Which Mac is Better in Regards to Multitasking

Discussion in 'Buying Tips and Advice' started by GatFire, Jul 12, 2015.

  1. GatFire macrumors newbie

    Joined:
    Jun 20, 2015
    #1
    Hey,

    I need some help choosing a good retina Macbook pro which has the power to take in intense multitasking operations. I need help in regards with what would be a better option for the price. I'm having trouble deciding whether I should make a worthwhile upgrade from 2.7ghz to the 2.9 or from 8GB to 16GB.

    Thanks.
     
  2. zhenya macrumors 603

    zhenya

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    Jan 6, 2005
    #2
    Can you define what 'intense multitasking operations' means? Even the base model is probably sufficient for what most people would consider an intense workload. What kind of specific needs do you have?
     
  3. phrehdd macrumors 68040

    phrehdd

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    Oct 25, 2008
    #3
    You have a couple of things to consider (to start with) -

    1) do your apps take advantage of multi-core?
    2) how disk and RAM intensive are you apps?

    Sadly with Apple, I find it is a better practice to get a bit more than you think you need as a minimum. I say this as both apps and OS upgrades seem to enjoy/take more resources. This would give a bit more longevity to your purchase.
     
  4. Dark Void macrumors 68030

    Dark Void

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    #4
    I agree that more information is needed to help you choose, but it is not worth it most of the time to go with the BTO CPU upgrades in my opinion. They tend to be overpriced for the performance increases that they offer.
     
  5. Samuelsan2001 macrumors 603

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    Oct 24, 2013
    #5
    RAM is important for a heavy workload, however it takes a very heavy multi app workload (usually with VM's etc) to make 16GB worthwhile. 8GB is still a fairly large amount of RAm by anyones average standards....

    Let us know what apps etc you run at the same time and we can give a much better answer.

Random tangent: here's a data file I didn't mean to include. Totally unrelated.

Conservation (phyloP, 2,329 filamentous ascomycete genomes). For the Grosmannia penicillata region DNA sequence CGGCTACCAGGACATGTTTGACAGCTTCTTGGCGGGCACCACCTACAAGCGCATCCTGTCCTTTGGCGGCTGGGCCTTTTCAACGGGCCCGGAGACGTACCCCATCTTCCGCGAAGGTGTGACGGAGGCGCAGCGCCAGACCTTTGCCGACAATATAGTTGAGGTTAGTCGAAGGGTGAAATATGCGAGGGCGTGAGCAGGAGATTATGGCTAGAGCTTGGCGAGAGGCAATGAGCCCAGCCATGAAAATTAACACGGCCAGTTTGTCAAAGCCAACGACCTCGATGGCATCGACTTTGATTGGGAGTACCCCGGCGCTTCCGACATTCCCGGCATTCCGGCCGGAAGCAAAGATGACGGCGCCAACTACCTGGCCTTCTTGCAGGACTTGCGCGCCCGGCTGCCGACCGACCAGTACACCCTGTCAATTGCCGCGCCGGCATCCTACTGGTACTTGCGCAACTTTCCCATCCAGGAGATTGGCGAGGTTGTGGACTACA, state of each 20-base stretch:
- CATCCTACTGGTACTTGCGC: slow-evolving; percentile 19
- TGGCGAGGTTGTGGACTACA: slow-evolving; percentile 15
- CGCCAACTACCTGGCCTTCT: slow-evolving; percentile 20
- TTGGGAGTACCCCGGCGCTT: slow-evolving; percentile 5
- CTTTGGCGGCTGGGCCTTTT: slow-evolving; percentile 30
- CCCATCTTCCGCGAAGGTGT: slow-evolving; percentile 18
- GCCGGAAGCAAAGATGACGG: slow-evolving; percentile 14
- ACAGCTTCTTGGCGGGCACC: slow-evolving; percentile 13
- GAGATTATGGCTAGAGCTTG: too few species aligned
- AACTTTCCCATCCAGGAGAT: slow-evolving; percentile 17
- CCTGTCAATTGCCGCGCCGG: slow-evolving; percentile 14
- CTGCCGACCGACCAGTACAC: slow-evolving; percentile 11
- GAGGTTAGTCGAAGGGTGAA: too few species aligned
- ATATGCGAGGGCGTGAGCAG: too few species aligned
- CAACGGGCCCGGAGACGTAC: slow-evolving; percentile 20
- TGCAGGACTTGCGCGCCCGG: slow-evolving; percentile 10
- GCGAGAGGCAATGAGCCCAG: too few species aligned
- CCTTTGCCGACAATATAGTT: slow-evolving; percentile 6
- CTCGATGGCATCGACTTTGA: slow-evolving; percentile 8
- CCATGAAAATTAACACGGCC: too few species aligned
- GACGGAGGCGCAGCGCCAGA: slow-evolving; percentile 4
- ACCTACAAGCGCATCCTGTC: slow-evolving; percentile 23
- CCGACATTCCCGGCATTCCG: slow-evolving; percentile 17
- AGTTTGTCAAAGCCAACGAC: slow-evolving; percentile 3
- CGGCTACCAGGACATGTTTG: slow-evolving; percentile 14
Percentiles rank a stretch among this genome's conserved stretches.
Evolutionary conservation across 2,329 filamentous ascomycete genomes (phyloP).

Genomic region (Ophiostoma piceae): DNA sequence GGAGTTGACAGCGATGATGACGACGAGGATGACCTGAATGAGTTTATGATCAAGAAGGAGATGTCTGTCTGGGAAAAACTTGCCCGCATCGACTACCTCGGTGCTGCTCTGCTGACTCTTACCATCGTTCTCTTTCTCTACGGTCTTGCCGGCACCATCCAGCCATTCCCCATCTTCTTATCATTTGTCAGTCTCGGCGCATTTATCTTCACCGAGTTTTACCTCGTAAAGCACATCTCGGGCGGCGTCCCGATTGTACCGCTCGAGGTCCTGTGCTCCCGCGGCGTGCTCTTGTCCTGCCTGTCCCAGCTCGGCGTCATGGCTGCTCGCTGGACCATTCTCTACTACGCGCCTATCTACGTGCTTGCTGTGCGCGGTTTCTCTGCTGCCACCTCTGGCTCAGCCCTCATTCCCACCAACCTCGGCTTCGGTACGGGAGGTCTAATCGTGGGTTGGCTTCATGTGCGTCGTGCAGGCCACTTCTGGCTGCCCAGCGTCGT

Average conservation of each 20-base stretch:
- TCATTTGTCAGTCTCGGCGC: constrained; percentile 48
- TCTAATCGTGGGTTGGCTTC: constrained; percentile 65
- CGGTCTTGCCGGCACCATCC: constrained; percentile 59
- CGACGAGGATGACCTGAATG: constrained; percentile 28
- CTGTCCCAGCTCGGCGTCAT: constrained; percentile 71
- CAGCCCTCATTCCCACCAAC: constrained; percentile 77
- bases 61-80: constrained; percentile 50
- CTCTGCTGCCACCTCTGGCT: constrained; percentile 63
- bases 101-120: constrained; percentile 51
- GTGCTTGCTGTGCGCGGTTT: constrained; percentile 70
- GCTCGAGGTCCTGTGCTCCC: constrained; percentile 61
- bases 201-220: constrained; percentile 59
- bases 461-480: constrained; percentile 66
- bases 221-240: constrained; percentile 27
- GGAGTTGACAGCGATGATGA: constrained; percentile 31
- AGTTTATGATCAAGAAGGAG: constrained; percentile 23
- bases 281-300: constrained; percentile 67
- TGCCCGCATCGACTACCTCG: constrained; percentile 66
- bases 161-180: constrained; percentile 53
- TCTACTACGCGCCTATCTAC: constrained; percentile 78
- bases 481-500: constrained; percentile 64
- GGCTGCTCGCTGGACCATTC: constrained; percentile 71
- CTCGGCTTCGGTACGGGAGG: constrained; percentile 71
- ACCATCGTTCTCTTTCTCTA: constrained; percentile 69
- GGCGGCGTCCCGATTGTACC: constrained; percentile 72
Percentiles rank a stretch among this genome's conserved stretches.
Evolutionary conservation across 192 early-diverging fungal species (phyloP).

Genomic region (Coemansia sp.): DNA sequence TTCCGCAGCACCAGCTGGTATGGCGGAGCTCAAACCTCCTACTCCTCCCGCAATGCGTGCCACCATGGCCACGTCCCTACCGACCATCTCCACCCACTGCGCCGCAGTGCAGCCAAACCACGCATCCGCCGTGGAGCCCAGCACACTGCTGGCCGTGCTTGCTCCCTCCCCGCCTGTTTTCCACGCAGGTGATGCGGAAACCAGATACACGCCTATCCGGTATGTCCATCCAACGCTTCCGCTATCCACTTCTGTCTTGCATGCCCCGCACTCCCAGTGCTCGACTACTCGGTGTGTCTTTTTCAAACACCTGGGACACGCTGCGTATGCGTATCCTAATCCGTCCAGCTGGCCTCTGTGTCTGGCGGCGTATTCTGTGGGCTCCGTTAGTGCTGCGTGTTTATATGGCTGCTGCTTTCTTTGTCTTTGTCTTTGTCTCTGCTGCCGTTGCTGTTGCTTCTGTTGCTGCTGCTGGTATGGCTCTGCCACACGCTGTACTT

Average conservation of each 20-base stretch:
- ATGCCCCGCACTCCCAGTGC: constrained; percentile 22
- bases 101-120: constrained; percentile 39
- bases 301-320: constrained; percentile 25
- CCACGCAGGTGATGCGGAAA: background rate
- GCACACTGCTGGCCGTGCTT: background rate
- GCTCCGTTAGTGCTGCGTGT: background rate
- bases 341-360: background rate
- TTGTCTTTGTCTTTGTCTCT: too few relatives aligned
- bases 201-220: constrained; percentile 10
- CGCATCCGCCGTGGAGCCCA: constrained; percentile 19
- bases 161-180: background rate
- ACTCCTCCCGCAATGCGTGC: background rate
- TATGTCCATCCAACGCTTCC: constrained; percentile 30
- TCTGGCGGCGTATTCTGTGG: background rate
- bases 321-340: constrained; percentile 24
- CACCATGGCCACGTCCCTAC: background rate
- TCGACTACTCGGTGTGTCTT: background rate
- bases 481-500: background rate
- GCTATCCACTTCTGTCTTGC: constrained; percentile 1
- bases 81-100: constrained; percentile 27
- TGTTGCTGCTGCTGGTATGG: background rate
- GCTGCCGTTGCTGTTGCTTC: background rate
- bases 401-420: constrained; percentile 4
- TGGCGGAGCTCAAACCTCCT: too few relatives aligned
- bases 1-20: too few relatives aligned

6. GatFire thread starter macrumors newbie

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    Jun 20, 2015
    #6
    Thanks for the response, Something like
    I sometimes for example run photoshop alongside with youtube and maybe listen to some music on somedays perhaps steam with youtube running preview open with music playing, though on an average day I would often have multiple safari tabs open with iTunes running and youtube and preview simultaneously. Would 8GB be enough for this sort of workload, Should I go for the 16GB upgrade or would a processor upgrade be more suited?
     
  7. cruisin macrumors 6502a

    cruisin

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    #7
    iTunes is fairly light and youtube has moved away from flash so it shouldn't be very heavy. It really depends on what you use photoshop for (what filters, effects, etc you use and how big are the photos). You will be ok with the 8 GB unless your photoshop needs are high. The CPU difference is negligible (a few percent faster). Unless you have tasks that take a while to complete you could easily skip it.

    If you plan on keeping this machine for a few years the ram upgrade might be worthwhile (as ram requirements are always slowly creeping upwards). Maybe spend a bit on storage? More storage is usually better, and the higher storage levels are faster as a hidden benefit (the base storage is still fast).
     
  8. Samuelsan2001 macrumors 603

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    Oct 24, 2013
    #8
    8Gb should be fine for that workload in fact it should have a fair bit of overhead. The best thing you can upgrade in my opinion is the SSD size the bigger ones are faster and storage space for movies etc are getting bigger and bigger. The i7 over the i5 is 2-3% more performance it is not really worth the money.
     
  9. zhenya macrumors 603

    zhenya

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    #9
    I agree. Unless your Photoshop needs are intense, spend any spare funds on the largest SSD you can afford.
     
  10. oldmacs macrumors 68040

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    #10